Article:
10 of SA's best regional restaurants
The quality of dining experiences throughout regional SA is on the rise, with smart conversations between chefs and local farmers resulting in an extraordinary array of delicious meals to remember. Here are 10 of the best. Story: David Sly
Grandeur has returned to historic 1860s winery Seppeltsfield, with its refurbished bluestone cellars attracting plenty of visitors, and Fino Restaurant at its core.
The sharp regional food philosophy of chefs David Swain (pictured below) and Sam Smith is captured on delicious plates designed to share.
Sit at outdoor tables beneath towering palms, in the airy former bottling hall, or in alcoves converted from slate-lined fermentation tanks.
It’s fair reward that Seppeltsfield won the 2017 Australian Tourism Gold Award for wineries, distilleries and breweries.
The Currant Shed in McLaren Vale is flourishing after a cool mod makeover.
The simple galvanised iron pavilion’s windows and dining patio provide views that stretch across lush lawns to an idyllic lime orchard and vineyard setting.
A relaxed, yet serious regional menu from chef Dioni Flanagan confidently pursues original combinations with luscious texture and rich, comforting flavours.
The lime tart – made from fruit from the orchard – with fresh coconut is a notable signature and a must-try.
Brisk, friendly and informed service completes an impressive dining package.
The Enchanted Fig Tree is a feasting dream at remote Snelling Beach on Kangaroo Island.
With three concealed dining spaces beneath the canopy of a sprawling 150-year-old fig tree, it looks like a scene from Alice in Wonderland.
Set-course lunches are served here during summer, but once the leaves fall in autumn, service is relocated to the nearby Shearing Shed, dressed in gypsy antiques from the colonial era.
Dishes show significant Mexican influence from chef Rachel Hannaford’s travels, proving a nice fit for local meats, seafood, vegetables and chillies.
fermentAsian has been a culinary trail blazer, introducing fresh multicultural flavours to the Barossa’s well-known German heritage.
Chef Tuoi Do’s clever amalgam of North Vietnamese and Thai culinary influences strikes deft balance in flavour and texture, from her signature starter of pork and sticky rice wrapped in betel leaves to the bewitching deep flavours in her snapper yellow curry.
Impressive recent additions to the venue include a new bar, function room and terrace, and a temperature-controlled room dedicated to housing an extraordinary global wine selection.
Just a few kilometres from Hahndorf’s main street, The Lane Vineyard enjoys an Adelaide Hills setting that could have been constructed by an art director – rolling hills in the background, neat vineyards, and gnarly old gum trees that ebb away from the winery restaurant’s large deck and dining room.
Chef James Brinklow shows great culinary poise, embracing prime local produce to conjure dishes of flair with an element of surprise.
The latest addition is the Chef’s Table experience, where guests are seated at the end of the kitchen ‘pass’ and treated to an exclusive menu made on the day and matched with wines.
At The Tasting Room, part of Mayura Station near Millicent, guests can taste the finest wagyu beef at its source.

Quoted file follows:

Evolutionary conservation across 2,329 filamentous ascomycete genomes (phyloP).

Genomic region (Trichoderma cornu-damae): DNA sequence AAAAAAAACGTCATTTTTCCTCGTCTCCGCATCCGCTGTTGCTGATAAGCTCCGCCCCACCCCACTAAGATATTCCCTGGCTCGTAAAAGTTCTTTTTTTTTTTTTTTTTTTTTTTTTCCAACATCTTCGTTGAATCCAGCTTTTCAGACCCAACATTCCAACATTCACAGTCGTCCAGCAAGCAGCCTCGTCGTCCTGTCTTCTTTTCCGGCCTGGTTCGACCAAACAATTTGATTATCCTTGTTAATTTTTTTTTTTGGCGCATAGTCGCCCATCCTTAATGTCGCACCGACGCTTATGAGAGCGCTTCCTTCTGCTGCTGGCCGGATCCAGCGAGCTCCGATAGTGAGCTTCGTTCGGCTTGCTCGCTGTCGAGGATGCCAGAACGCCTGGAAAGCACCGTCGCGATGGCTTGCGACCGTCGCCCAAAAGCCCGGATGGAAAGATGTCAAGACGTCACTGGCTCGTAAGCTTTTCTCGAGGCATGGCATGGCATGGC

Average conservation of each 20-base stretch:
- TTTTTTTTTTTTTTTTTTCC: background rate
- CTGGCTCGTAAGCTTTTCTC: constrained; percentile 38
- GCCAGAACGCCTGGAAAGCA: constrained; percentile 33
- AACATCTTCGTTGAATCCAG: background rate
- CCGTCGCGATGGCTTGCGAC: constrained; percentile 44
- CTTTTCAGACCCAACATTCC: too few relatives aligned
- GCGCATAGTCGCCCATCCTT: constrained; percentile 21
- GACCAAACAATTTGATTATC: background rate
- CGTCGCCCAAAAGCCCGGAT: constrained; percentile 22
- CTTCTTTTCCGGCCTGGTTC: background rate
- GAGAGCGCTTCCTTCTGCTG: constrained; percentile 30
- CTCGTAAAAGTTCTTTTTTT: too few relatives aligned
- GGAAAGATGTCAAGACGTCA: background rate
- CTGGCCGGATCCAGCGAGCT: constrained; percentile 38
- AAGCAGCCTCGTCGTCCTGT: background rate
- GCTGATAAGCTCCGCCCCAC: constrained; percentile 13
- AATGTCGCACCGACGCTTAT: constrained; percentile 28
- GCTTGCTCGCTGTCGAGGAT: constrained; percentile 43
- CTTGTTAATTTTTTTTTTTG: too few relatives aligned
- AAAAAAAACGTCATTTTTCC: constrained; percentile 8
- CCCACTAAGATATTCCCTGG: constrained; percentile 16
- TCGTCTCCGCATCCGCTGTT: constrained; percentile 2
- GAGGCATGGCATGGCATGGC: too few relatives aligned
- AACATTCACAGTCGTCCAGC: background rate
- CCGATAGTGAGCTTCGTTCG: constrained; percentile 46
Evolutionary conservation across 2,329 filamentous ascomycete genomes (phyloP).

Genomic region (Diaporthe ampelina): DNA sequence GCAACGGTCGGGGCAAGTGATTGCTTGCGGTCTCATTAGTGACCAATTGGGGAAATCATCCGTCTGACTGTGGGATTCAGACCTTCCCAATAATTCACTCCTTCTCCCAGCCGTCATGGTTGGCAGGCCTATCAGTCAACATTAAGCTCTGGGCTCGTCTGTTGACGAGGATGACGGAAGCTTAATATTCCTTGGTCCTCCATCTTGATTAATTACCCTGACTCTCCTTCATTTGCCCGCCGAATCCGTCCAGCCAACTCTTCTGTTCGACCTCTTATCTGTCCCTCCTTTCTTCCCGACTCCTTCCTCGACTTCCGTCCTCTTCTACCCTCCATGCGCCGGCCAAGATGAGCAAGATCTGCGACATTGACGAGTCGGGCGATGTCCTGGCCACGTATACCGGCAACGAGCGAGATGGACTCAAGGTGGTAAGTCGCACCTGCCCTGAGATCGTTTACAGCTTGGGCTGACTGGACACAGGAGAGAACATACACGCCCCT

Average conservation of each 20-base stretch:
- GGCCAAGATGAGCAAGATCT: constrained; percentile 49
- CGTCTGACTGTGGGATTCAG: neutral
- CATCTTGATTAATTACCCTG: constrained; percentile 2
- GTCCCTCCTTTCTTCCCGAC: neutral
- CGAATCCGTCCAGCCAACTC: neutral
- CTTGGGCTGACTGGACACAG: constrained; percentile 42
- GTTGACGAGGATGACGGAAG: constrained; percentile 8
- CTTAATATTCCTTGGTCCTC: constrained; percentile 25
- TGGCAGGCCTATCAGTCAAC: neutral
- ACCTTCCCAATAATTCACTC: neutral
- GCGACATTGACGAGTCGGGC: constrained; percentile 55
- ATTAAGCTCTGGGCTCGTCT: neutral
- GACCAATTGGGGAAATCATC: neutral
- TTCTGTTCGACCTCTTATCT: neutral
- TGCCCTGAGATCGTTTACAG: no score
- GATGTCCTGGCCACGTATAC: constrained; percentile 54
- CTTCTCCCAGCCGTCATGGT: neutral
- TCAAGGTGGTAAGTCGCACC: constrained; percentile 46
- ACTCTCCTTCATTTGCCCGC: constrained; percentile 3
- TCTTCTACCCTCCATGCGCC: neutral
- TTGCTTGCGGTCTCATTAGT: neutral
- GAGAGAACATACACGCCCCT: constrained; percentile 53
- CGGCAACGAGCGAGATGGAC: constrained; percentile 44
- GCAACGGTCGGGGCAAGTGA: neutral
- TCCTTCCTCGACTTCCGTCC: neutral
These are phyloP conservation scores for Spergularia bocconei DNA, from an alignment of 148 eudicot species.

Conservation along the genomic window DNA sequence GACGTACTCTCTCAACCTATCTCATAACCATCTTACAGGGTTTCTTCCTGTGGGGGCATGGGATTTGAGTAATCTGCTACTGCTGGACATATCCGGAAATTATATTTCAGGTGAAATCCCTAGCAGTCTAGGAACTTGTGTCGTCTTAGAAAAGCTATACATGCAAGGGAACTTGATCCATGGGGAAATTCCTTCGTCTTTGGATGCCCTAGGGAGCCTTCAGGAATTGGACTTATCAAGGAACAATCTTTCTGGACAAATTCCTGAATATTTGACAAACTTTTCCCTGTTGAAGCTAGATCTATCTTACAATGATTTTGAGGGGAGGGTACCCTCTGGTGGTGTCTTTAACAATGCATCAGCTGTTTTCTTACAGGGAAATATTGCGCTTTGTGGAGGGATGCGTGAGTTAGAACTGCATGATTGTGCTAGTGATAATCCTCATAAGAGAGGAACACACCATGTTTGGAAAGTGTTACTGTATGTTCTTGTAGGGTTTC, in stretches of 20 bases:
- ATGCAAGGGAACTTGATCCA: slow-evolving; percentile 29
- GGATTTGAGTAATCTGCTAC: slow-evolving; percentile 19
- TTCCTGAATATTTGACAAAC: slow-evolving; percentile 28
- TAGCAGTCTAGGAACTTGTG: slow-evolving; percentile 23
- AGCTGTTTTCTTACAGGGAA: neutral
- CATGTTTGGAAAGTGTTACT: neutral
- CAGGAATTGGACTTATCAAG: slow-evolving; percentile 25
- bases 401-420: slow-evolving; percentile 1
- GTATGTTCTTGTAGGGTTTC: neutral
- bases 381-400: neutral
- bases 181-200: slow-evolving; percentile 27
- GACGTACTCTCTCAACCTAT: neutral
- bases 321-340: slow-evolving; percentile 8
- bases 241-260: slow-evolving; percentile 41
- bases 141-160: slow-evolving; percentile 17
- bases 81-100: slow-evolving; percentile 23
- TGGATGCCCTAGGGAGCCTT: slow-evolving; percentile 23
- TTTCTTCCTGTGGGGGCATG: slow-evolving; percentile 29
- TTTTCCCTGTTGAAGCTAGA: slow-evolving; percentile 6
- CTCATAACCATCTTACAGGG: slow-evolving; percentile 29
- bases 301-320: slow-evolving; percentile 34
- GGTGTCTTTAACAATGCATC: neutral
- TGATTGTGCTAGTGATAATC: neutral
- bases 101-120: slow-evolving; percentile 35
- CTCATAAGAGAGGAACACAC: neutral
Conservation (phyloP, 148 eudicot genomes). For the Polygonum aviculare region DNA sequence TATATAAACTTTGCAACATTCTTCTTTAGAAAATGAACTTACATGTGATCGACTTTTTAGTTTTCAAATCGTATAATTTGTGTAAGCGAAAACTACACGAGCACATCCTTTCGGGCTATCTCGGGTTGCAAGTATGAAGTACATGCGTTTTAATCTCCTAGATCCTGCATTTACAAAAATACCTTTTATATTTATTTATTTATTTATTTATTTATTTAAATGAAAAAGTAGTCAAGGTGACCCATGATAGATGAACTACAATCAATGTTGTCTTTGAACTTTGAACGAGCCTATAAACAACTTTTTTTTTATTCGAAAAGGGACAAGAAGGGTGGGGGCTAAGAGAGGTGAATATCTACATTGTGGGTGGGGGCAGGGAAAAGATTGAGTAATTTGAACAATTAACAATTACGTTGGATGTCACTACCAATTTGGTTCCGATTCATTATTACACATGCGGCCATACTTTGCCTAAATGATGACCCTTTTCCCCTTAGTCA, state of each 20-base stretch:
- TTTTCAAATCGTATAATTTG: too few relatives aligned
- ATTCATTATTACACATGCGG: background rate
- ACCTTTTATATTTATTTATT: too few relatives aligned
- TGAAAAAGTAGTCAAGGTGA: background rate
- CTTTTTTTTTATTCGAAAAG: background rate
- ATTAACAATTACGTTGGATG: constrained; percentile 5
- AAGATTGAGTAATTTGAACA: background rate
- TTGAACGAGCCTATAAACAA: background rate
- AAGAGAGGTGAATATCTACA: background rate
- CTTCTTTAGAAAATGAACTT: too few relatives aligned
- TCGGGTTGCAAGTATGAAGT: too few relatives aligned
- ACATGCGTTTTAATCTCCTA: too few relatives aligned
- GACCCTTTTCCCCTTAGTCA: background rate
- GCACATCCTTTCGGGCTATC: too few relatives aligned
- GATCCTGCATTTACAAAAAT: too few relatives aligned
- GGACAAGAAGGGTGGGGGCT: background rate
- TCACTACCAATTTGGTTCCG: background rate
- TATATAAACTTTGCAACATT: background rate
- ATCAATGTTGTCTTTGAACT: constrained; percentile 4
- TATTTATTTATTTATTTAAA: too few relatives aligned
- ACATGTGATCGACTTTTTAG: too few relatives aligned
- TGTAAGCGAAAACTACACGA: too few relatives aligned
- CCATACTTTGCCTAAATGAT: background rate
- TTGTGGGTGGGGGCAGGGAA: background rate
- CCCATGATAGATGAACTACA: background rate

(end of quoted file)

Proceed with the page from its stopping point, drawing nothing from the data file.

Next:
This is a steakhouse like no other, within sight of the cattle feeding lots, where resident chef Mark Wright tutors diners through various cuts prepared in different ways.
It’s a tour de force for beef lovers, hitting dizzy heights of pleasure for evening meals from Thursday to Saturday (and other times for groups by appointment).
Rural flavours and formal, city-style dining combine with easy grace at Pipers of Penola.
Chef Simon Bowen sources superior regional produce and tweaks dishes each season to avoid complacency.
His wife Erika leads a crisp service team within the pretty white timber cottage, with its distinctive high gable roof and discrete interior artworks.
Famous Coonawarra brands pepper a strong wine list that extends to fine vintages from around the world.
Settled in the lower Eyre Peninsula, Coffin Bay’s 1802 Oyster Bar + Bistro is a seafood lover’s heady dream come true – a restaurant overlooking oyster leases.
The tempo here is slow and languid, like the gently ebbing tidal water.
Our tip: sit on the deck and enjoy an array of local seafood, like oysters prepared a dozen ways, within sight of where they were plucked only hours before.
The Loxton Hotel shines as a star Riverland dining attraction, thanks to chef Greg Janssen sourcing outstanding regional produce.
The hotel’s impressive bistro menu identifies more than 30 notable local suppliers, including Durdin’s ducks, Kolophon capers, and farmed venison served with Santalum Grove quandongs.
Greg’s also known for cooking locally farmed Murray cod, stuffed with Riverland signature ingredients of almonds and dried fruit, and dressed with blood orange, lime and orange.
Once the Chaff Mill restaurant, Seed Winehouse + Kitchen has become an important dining focus for Clare.
Chef Guy Parkinson and restaurant manager Candice Leighton – both from the Hunter Valley – have rejuvenated the old icon to great effect, and renovations have refreshed the rugged stone-and-galvanized-iron building.
There’s a large bar for casual eating and drinking, while the Italian-influenced menu sets an important quality benchmark for the region.
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Images © SATC